Barcia, C., Guillemin, G.J., Curtin, J.F. y Zirger, J.M. Front Cell Neurosci 2016; 10: 60. doi: 10.3389/fncel.2016.00060. eCollection 2016. Editorial: Glial Cells: Managers of Neuro-Immunity.
Three-dimensional rendering of a confocal imaging performed in a biopsy of human glioblastoma. Microglia/macrophages, marked with Iba-1 (green) are populating the tumor tissue, evidenced by elongated Vimentin positive glioma cells (pink). Confocal image scanned with confocal microscope (ZEISS LSM 700) and 3D reconstruction performed with specialized software (Imaris, Bitplane).
Gradari, S., Pérez-Domper, P., Butler, R.G., Martínez-Cué, C., de Polavieja, G.G. and Trejo, J.L. The relationship between behavior acquisition and persistence abilities: Involvement of adult hippocampal neurogenesis. Hippocampus 2016; 26 (7): 857-74. doi: 10.1002/hipo.22568. doi: 10.1002/hipo.22568.
Doublecortin (DCX)-Calretinin (CLR) immunolabeling of the hippocampal dentate gyrus of a 4 month old male mice (Mus musculus). DCX+ (red) and CLR+ (green) neurons in a section from a control (no treatment) mouse, where both DCX+/CLR+ and DCX+/CLR+ can be appreciated. This dual labeling lets to count two different subpopulation of immature, differentiating neurons in two successive stages of maturation with one double immunohistochemistry reaction. Cell counts were performed in these type of sections by using the U-disector and confocal microscopy. The cover image, by J.L. Trejo et al., is based on the Research Article The relationship between behavior acquisition and persistence abilities: Involvement of adult hippocampal neurogenesis.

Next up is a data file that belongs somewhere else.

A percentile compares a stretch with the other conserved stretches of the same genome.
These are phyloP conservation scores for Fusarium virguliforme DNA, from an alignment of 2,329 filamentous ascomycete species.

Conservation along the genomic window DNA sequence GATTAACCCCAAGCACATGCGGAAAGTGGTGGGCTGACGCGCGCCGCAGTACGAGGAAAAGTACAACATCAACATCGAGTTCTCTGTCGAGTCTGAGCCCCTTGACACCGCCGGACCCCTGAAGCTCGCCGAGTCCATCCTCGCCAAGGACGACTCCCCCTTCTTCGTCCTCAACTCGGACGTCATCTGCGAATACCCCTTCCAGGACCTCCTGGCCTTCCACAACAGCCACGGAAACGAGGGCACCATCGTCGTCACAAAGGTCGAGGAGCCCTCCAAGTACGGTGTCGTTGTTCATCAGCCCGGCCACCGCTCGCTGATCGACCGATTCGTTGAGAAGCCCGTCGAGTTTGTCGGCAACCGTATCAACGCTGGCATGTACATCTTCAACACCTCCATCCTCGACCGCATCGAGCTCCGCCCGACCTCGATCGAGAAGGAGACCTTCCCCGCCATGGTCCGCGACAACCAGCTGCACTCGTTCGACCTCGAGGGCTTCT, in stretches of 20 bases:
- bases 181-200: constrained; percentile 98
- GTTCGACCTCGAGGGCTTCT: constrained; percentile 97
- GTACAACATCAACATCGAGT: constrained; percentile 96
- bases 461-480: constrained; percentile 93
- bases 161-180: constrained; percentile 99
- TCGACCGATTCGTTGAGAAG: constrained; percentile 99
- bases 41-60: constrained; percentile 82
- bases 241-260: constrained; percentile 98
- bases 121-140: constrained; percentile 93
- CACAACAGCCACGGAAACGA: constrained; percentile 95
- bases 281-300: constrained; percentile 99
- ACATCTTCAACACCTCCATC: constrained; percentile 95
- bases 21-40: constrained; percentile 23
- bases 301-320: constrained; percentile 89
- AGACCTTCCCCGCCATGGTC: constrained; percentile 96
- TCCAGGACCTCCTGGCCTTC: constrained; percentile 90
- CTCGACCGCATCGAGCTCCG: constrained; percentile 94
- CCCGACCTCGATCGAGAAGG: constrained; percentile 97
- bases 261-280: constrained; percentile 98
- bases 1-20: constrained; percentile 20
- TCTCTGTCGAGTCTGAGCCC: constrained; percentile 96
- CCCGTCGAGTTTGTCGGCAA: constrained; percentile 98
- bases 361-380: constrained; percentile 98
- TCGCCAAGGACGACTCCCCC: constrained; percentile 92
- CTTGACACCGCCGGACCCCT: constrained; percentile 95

Barcia, C. y Barba, N. Nature Reviews Neurology 2014; 10 (2).
Glial network in the human cortex. Astrocytes with their long processes (yellow) are immunostained with GFAP antibodies, and microglia with their shorter processes are visualized with IBA1 antibodies (blue). Glial cells form an extensive and uniform network along the brain parenchyma that is crucial for the correct functioning of the CNS. Research on glial cells provides important insights into the pathogenesis of many neurodegenerative diseases and neurological disorders.
Parra-Damas A., Valero J., Chen M., España J., Martin E., Ferrer I., Rodríguez-Alvarez J. and Saura C.A. CRTC1 activates a transcriptional program deregulated at early Alzheimer´s disease- related pathological stages. J Neurosci 2014; 34 (17): 5776-87.
Confocal immunofluorescence image showing localization of the transcriptional coactivator CRTC1 in neurons of the adult mouse hippocampus after adeno-associated viral-CRTC1 gene therapy. CRTC1 (green) localizes in neurites and nuclei of CA3 hippocampal and dentate gyrus neurons (red, NeuN). Authors: Núria Barba, Arnaldo Parra-Damas and Carlos A. Saura.
Leal-Campanario, R., Delgado-García, J.M., Gruart, A. Electrical stimulation of the rostral medial prefrontal cortex inhibits reflex blinks and the expression of conditioned eyelid responses, but does not affect its acquisition, in behaving rabbits. Journal of Neuroscience 2013; 33 (10): 4378-86. ISSN: 0270-6474.